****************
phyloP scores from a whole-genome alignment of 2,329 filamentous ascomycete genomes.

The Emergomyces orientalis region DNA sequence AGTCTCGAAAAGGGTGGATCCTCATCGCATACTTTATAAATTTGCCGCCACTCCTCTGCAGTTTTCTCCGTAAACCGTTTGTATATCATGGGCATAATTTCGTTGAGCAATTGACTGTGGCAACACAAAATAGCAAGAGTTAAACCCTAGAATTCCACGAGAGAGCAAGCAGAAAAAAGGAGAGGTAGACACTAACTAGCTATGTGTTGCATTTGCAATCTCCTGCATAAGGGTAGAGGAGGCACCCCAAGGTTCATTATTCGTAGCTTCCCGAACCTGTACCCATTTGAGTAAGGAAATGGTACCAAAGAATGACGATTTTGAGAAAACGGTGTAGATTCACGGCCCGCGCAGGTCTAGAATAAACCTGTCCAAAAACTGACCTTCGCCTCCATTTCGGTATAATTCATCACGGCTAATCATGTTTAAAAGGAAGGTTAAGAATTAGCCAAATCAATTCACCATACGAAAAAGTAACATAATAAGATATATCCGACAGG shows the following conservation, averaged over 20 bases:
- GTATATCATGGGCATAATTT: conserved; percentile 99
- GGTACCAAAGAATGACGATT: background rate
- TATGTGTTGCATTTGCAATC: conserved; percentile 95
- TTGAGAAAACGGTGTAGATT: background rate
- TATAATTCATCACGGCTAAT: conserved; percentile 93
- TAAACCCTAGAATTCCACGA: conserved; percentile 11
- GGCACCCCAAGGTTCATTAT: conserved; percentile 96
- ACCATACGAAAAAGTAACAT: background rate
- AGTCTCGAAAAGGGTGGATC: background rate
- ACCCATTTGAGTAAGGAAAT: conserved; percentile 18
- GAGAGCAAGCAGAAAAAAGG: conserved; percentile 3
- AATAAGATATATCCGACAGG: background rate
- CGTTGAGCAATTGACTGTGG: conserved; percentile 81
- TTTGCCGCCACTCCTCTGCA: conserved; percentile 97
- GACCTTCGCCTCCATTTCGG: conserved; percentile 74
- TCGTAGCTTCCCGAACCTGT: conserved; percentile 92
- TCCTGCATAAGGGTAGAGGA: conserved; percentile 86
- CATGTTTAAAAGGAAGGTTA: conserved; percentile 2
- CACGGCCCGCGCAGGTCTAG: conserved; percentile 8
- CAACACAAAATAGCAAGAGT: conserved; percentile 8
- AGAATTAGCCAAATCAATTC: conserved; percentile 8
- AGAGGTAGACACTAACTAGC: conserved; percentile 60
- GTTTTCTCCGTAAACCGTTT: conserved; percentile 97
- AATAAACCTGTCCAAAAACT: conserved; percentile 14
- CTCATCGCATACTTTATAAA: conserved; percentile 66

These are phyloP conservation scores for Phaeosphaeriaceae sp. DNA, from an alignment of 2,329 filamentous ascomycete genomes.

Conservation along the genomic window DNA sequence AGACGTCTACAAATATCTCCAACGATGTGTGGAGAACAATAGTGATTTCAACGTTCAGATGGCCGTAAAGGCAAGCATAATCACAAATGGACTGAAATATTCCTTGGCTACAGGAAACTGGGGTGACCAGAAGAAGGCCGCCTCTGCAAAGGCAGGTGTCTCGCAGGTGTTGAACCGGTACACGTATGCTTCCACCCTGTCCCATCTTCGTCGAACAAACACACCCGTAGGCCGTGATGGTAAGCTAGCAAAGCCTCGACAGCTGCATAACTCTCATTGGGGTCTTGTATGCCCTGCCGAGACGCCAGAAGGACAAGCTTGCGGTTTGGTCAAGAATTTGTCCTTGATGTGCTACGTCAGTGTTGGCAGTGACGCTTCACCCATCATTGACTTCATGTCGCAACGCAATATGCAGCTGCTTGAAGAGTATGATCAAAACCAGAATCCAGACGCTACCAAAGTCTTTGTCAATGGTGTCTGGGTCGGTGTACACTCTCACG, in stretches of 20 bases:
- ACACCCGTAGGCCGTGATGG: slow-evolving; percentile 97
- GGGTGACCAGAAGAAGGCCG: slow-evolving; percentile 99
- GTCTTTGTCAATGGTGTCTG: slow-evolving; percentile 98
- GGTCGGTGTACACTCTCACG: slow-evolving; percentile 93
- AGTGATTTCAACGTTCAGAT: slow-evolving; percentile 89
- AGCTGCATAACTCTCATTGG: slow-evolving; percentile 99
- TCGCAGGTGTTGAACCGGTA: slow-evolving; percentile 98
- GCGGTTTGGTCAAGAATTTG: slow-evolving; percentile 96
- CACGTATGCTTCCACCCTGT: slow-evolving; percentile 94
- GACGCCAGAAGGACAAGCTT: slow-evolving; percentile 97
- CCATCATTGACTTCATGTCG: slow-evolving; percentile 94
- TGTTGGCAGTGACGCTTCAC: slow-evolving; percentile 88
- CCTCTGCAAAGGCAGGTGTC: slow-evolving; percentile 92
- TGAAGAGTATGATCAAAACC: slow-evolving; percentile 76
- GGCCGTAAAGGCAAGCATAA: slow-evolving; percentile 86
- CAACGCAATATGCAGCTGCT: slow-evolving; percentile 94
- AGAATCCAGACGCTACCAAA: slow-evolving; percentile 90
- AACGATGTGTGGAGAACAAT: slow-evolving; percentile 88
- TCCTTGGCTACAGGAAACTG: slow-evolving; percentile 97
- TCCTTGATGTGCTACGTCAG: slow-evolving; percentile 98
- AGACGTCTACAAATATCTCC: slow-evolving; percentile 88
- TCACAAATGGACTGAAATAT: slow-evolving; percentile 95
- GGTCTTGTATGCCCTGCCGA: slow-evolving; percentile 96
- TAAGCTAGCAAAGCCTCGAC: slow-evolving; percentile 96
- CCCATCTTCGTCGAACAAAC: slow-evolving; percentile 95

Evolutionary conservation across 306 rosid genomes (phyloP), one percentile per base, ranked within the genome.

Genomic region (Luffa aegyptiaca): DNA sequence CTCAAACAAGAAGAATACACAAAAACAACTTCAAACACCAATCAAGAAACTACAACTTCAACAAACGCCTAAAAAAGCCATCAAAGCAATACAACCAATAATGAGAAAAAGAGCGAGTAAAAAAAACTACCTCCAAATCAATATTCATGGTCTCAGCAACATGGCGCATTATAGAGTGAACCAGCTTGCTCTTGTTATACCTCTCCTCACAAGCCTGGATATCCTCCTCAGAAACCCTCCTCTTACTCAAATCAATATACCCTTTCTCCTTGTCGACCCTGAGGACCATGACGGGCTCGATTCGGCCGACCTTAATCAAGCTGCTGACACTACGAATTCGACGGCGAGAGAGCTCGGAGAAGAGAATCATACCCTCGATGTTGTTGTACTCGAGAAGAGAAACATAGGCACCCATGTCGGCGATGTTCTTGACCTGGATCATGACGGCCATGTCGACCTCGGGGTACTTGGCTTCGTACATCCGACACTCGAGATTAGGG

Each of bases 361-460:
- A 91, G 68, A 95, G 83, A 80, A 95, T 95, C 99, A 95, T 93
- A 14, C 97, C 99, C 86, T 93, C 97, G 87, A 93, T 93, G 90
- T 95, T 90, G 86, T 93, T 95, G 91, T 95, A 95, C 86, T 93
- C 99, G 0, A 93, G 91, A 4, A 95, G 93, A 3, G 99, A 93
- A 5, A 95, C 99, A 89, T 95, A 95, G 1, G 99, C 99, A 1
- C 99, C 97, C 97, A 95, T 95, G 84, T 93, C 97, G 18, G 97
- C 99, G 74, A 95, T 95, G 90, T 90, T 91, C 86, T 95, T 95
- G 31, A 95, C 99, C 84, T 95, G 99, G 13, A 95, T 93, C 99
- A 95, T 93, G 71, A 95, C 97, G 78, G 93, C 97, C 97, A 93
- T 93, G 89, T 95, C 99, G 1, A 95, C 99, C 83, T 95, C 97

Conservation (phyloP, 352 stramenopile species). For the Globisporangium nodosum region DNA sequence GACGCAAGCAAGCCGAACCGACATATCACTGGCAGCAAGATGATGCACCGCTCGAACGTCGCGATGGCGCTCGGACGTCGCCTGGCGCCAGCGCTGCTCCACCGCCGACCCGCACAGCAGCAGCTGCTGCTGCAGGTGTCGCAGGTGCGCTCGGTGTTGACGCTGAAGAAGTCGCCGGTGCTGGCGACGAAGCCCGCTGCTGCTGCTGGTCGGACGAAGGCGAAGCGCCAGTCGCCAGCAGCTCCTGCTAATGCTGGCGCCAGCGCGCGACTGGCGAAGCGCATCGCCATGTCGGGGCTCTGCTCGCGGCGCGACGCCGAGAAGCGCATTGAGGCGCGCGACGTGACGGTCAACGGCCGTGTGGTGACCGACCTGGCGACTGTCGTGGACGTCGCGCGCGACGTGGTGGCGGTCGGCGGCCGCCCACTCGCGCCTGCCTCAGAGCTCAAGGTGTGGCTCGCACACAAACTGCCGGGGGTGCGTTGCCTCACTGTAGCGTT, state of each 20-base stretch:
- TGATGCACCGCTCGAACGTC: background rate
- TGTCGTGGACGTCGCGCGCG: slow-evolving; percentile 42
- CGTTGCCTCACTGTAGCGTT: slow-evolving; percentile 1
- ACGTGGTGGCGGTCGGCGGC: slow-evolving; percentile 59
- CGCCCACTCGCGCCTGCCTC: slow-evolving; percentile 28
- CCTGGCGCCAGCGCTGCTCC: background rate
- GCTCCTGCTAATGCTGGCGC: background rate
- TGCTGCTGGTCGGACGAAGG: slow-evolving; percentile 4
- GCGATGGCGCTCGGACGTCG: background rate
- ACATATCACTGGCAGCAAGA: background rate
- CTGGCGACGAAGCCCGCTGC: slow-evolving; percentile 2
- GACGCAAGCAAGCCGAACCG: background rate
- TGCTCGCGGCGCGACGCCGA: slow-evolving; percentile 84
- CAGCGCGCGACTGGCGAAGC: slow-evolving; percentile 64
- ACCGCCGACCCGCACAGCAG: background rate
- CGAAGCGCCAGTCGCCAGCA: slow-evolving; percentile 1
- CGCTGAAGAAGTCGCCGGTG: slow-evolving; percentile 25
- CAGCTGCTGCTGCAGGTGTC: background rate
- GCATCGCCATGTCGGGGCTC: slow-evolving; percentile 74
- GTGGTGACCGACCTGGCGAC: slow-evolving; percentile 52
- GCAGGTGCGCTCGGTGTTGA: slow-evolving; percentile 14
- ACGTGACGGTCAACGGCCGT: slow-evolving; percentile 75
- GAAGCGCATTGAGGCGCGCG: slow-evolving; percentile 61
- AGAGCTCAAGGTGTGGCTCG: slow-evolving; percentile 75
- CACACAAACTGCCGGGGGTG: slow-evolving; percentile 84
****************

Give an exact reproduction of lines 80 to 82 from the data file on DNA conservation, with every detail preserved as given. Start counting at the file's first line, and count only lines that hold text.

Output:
- GACGCAAGCAAGCCGAACCG: background rate
- TGCTCGCGGCGCGACGCCGA: slow-evolving; percentile 84
- CAGCGCGCGACTGGCGAAGC: slow-evolving; percentile 64